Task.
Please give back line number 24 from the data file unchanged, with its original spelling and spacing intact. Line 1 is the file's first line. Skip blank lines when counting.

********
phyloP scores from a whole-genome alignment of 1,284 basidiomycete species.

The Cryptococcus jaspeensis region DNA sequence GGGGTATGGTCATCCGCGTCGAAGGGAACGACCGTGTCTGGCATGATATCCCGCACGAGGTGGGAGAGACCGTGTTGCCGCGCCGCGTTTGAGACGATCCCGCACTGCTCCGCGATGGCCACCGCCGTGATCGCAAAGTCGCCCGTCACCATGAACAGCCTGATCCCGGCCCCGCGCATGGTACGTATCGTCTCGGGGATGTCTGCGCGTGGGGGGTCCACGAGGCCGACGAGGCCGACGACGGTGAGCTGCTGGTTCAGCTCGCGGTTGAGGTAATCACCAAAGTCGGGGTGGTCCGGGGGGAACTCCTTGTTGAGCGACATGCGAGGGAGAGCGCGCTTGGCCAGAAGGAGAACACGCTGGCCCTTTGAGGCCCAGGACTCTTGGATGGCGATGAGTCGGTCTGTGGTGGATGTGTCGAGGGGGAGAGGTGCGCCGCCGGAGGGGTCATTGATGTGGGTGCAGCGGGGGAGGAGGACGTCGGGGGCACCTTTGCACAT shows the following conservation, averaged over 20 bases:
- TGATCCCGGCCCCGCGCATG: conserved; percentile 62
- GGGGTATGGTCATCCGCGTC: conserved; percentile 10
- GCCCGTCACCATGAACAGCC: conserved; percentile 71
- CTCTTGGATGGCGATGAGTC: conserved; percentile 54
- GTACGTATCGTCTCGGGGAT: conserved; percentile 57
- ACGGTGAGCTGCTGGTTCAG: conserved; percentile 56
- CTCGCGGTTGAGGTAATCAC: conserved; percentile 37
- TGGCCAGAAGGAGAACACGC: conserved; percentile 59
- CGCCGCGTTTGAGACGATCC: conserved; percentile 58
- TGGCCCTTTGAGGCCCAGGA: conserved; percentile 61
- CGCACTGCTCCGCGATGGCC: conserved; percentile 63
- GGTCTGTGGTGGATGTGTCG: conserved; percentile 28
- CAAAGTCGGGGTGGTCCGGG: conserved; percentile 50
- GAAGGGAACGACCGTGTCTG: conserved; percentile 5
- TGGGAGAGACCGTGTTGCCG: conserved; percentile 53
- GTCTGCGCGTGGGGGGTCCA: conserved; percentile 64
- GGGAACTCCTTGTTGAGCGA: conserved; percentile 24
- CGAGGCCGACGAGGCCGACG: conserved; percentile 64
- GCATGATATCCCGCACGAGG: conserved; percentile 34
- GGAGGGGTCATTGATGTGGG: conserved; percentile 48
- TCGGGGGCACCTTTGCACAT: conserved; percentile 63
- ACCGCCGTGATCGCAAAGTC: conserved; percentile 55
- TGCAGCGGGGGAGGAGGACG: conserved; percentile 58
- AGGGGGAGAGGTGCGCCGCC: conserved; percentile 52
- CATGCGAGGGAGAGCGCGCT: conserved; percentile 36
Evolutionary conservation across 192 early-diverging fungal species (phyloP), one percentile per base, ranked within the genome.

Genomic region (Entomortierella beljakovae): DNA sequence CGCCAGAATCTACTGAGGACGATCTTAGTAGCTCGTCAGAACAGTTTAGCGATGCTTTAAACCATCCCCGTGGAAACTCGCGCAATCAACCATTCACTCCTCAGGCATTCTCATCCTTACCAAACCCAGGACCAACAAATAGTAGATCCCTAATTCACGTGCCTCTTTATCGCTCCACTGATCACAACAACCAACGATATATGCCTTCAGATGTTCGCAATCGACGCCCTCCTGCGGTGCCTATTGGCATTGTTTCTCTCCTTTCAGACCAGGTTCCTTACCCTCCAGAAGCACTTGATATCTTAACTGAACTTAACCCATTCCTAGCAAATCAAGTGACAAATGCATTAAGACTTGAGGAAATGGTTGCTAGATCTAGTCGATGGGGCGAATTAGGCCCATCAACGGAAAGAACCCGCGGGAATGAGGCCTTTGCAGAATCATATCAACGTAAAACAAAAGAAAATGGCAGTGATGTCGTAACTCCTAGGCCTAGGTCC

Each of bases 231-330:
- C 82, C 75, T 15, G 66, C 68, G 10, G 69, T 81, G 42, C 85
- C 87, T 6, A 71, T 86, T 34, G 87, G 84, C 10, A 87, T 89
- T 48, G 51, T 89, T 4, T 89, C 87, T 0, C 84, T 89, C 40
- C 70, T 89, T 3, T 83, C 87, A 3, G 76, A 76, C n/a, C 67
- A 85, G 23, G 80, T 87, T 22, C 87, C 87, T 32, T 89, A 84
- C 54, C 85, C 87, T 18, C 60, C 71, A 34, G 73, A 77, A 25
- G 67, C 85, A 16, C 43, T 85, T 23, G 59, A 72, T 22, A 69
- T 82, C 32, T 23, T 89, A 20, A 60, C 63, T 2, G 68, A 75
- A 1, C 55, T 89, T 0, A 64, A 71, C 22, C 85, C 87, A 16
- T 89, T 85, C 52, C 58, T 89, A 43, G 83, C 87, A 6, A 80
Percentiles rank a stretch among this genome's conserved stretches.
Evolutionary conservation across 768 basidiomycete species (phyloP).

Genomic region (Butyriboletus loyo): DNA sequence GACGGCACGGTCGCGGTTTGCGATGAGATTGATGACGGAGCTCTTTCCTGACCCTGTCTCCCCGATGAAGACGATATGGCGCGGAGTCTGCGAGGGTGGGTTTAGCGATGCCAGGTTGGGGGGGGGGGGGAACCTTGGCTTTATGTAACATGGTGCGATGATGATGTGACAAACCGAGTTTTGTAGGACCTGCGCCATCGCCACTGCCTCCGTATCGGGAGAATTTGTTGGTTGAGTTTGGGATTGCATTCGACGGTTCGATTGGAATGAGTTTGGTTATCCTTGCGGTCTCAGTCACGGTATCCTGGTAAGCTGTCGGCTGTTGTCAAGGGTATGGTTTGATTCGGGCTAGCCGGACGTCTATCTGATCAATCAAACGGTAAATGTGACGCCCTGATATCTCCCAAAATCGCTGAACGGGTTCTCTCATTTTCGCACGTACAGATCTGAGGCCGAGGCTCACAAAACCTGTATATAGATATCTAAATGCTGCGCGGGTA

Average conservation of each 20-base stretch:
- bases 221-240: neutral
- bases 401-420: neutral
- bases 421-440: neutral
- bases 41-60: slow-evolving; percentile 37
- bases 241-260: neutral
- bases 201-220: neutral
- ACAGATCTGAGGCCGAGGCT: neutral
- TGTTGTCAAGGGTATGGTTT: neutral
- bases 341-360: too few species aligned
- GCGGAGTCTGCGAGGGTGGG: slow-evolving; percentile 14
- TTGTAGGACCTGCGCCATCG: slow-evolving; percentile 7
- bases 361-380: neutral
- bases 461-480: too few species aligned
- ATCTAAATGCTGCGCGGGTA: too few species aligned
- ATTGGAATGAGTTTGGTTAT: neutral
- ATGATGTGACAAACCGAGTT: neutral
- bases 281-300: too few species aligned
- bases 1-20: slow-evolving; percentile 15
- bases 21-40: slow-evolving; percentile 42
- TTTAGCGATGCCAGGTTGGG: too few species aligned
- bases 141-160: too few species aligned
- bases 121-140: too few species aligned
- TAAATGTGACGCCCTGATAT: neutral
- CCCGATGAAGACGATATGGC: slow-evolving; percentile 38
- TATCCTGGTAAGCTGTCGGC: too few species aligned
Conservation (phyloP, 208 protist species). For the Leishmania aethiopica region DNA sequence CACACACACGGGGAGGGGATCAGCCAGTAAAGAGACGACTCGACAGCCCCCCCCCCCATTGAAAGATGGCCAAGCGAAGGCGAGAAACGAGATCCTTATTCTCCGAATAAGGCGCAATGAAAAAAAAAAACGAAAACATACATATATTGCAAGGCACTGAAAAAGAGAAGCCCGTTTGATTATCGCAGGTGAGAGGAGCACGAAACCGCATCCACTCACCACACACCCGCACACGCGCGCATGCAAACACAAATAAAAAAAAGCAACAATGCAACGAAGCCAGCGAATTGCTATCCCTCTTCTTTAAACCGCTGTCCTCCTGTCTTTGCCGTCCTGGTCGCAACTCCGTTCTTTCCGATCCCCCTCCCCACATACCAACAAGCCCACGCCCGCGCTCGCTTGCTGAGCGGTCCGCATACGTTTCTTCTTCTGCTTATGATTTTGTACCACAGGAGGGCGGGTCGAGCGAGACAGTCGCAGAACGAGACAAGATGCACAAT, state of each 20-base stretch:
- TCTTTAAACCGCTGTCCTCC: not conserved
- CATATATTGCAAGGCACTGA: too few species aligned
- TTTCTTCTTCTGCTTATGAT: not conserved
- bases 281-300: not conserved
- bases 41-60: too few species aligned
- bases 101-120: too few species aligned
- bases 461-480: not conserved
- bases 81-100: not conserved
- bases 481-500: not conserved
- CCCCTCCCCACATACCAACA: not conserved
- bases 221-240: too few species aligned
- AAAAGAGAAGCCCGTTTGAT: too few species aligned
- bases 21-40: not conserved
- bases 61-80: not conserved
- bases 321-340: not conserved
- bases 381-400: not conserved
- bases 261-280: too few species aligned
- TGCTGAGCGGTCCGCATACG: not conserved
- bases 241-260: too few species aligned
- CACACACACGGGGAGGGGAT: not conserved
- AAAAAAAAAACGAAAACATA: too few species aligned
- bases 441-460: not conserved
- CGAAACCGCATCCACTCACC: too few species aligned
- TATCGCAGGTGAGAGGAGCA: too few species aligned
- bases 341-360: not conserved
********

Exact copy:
- ACCGCCGTGATCGCAAAGTC: conserved; percentile 55